Image courtesy of tvline.com

Bluff City Law (NBC)

It has been decades since he appeared on “LA Law,” but Jimmy Smits is back as a Memphis lawyer fighting alongside his daughter to hold big business and corrupt institutions accountable. The fall 2019 season sees a glut of legal show, but this one stands out.

Image courtesy of hollywoodreporter.com

Tommy (CBS)

Four-time Emmy-winner Edie Falco returns as Tommy the first female police chief of Los Angeles when the city is forced by a federal judge to hire a woman. Equal parts political, procedural, and family drama, this show was created by Paul Attanasio, the mind behind “Bull” and “House MD.”

Image courtesy of ABC/Kelsey McNeal

Mixedish (ABC)

The producers of “Blackish” and “Grownish” are back with “Mixedish.” “Mixedish” tells the story of Bo, the matriarch of the “Blackish” clan, and her life growing up in the 80’s. After the government breaks up the commune she lives on with her family, a tweener Bo heads to the suburbs and a mainstream school with her two siblings. Set in the 80’s, this will feature a lot of neon, giant hair, and new wave music.

Image courtesy of tvline.com

Nancy Drew (The CW)

“Veronica Mars’” fans, disappointed with the recent reboot on Hulu, will be thrilled to learn a new “Nancy Drew” will be coming to the CW this fall.  Played by Kennedy McMann, the teen swears off detective life until she finds herself accused of murder. Still reeling from the death of her mother, she’s forced, along with several other teens, to find the real killer and clear their names.

Image courtesy of tvguide.com

Sunnyside (NBC)

Ready for a break from the tragedy of current immigrant life in America?  Check out this bright, lively comedy from the creators of “Brooklyn 99.”  Kal Penn stars as a former New York City councilman who after losing career, finds a new job helping some residents of Sunnyside, Queens become US citizens.

Image courtesy of monsterandcritics.com

The Good Place (NBC)

OK, Fashion Reverie is cheating a bit. This is a returning show, but it’s a favorite. Coming back for its fourth and final season, this fantasy tells the hilarious story of four humans navigating the afterlife. It also features clotheshorse Tahani Al Jamil (played by Jameela Jamil )who upon dying on earth and being plunged into a void, screams for help when she realizes she’s wearing a VEST!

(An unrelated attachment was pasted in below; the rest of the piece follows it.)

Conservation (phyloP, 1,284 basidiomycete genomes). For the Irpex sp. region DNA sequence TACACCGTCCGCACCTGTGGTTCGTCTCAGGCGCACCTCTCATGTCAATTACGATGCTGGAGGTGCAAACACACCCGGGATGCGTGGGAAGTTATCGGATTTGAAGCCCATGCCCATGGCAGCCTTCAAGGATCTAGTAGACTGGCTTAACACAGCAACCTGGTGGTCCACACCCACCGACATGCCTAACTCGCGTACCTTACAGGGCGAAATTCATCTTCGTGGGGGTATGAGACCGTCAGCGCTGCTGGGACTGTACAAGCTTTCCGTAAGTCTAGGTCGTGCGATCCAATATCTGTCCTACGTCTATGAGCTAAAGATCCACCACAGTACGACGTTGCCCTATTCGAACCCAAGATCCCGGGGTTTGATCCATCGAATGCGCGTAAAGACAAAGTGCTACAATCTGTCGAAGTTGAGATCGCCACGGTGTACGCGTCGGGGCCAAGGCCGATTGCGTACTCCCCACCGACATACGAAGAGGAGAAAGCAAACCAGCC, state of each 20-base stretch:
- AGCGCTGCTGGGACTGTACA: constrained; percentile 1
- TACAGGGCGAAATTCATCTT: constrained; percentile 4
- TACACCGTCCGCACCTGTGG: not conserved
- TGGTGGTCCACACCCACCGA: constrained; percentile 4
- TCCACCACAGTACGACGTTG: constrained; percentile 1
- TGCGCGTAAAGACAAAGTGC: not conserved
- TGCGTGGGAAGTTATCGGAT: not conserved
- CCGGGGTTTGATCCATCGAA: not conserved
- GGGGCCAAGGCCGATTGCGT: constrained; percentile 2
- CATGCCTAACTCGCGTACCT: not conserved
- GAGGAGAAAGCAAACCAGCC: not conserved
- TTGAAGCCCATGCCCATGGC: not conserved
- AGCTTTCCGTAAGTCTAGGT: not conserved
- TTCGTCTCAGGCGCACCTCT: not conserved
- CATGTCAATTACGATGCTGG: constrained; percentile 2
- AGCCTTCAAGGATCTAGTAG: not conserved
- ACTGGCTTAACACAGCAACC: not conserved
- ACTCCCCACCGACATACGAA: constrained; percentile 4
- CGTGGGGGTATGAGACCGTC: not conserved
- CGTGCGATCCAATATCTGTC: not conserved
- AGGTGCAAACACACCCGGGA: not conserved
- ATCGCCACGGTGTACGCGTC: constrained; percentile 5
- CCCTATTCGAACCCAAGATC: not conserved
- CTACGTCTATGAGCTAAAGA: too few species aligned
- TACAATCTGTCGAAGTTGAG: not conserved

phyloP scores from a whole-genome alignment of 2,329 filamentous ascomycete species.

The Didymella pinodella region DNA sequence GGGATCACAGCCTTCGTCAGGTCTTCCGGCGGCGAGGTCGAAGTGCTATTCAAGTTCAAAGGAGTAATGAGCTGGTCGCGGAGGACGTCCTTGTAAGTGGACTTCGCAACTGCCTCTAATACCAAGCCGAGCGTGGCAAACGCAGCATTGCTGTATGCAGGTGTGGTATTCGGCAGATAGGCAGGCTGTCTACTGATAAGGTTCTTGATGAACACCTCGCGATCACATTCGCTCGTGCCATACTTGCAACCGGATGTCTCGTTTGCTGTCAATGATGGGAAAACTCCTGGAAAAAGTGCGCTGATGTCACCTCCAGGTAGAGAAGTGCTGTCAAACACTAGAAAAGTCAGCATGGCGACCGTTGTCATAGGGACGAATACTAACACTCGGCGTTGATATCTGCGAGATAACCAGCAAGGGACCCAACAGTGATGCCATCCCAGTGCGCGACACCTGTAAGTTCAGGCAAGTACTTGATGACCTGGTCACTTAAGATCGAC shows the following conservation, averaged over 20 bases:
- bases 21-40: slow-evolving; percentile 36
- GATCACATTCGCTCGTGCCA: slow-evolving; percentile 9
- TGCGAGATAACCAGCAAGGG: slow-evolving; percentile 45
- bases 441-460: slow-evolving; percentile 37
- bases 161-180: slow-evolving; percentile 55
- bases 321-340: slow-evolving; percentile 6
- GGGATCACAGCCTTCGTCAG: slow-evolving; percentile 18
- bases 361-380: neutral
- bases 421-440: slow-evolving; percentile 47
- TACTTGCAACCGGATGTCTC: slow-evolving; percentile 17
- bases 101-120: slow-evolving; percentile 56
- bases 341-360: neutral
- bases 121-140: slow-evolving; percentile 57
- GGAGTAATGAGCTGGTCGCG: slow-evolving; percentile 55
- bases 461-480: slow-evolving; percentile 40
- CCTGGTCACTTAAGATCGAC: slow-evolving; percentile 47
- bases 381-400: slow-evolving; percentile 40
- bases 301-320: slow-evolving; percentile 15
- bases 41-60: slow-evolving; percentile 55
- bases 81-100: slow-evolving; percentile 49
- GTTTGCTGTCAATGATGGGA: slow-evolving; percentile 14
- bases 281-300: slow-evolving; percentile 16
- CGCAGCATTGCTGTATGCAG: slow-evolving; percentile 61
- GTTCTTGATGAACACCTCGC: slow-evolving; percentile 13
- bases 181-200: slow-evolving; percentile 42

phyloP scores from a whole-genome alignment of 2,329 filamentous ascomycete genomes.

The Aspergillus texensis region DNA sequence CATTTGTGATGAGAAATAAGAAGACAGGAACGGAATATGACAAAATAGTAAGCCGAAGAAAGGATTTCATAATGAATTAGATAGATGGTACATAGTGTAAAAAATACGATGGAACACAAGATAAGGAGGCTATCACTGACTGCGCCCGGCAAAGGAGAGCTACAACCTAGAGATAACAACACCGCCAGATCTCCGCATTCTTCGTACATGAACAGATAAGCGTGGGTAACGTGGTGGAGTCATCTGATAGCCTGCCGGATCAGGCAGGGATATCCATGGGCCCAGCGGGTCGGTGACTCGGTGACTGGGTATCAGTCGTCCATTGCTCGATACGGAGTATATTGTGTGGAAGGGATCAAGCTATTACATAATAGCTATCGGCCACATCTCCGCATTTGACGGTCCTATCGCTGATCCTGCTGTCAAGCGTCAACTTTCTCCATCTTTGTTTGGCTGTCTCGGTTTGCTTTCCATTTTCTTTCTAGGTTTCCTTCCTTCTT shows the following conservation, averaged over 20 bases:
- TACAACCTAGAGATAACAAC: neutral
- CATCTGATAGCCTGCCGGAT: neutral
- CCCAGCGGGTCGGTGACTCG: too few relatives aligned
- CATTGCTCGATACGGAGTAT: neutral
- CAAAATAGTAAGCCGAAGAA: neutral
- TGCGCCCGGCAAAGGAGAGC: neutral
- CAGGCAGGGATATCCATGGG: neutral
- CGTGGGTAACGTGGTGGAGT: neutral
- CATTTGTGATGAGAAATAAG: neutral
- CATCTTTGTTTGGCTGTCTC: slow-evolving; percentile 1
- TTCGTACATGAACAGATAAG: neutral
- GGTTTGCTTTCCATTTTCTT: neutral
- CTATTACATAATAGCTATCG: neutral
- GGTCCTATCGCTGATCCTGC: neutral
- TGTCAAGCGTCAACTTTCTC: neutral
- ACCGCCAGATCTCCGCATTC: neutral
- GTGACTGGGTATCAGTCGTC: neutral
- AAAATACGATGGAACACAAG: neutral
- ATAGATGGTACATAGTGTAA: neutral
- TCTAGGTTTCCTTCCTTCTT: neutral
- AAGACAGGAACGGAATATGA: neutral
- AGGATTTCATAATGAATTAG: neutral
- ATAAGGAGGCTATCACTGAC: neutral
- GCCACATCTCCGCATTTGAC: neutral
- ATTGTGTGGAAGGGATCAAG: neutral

—Cameron Grey Rose

 

 

The Moulin Rouge: 130 Years of Brilliance

Moulin Rouge can-can

OK, you probably have seen “Moulin Rouge!,” the 2001 jukebox musical that starred Nicole Kidman, Ewan McGregor, and John Leguizamo. You may even be aware that the musical version of the film opened on Broadway on July 25.

What you may not know is that the film and the Broadway musical are based on a French music hall theatre, of the same name. And the famous can-can dance took root in the Moulin Rouge from its inception in 1889.

After 130 years, the Moulin Rouge is still going strong. And though many of its traditions are still in place, there have been some upgrades and modernizations.

Fashion Reverie spoke with the Moulin Rouge’s principal dancer Claudine van der Bergh Cook and Moulin Rouge press agent Fanny Rabasse about this Paris landmark, its history, and why after 130 years the Moulin Rouge is still attracting large audiences.

Claudine van der Bergh Cook

Fashion Reverie: Claudine van der Bergh Cook, could you discuss your dance background?

Claudine van der Bergh Cook: I am from Dublin, Ireland. My mother was a classical dance teacher, so I started taking dance lessons at a very young age. I moved to London when I was fifteen and studied full time at the Rambert School of Ballet and Contemporary Dance. I did my degree in ballet and contemporary dance and after graduation I auditioned for the Moulin Rouge.

FR: Was dancing for the Moulin Rouge something you always wanted to do or did the opportunity just happen?

Claudine van der Bergh Cook: It was a bit of both. I explored lots of option when it came to auditioning and perspective dance jobs. I thought because of my height—5`10.5—I would be well suited as a dancer at the Moulin Rouge. (The height requirement at the Moulin Rouge for female dancers is 5`7 for females and 6`3 for males.) Though my training and my aspiration was to be a ballet dancer, at 5`10.5 and over 6`2 on pointe, I was very tall, perhaps too tall, for a ballet dancer.

I danced for five years in the chorus at the Moulin Rouge and I also served as a replacement dancer for solos. Two years ago, I was promoted to a principal dancer of the Moulin Rouge and I am very happy in the role.

FR: What is your day like dancing with the Moulin Rouge?

Claudine van der Bergh Cook: The Moulin Rouge is open 365 days a year and we work six days a week. My day is kind of backward because we work at night. We have two shows, one at 9pm and the other at 11pm. The Moulin Rouge is true French music hall which ties into the history of the Moulin Rouge. We don’t just have dancing, we have acrobatic acts, jugglers, ventriloquists, and lots of other types of acts. All the acts give the audience a break between all the tableaus and set changes.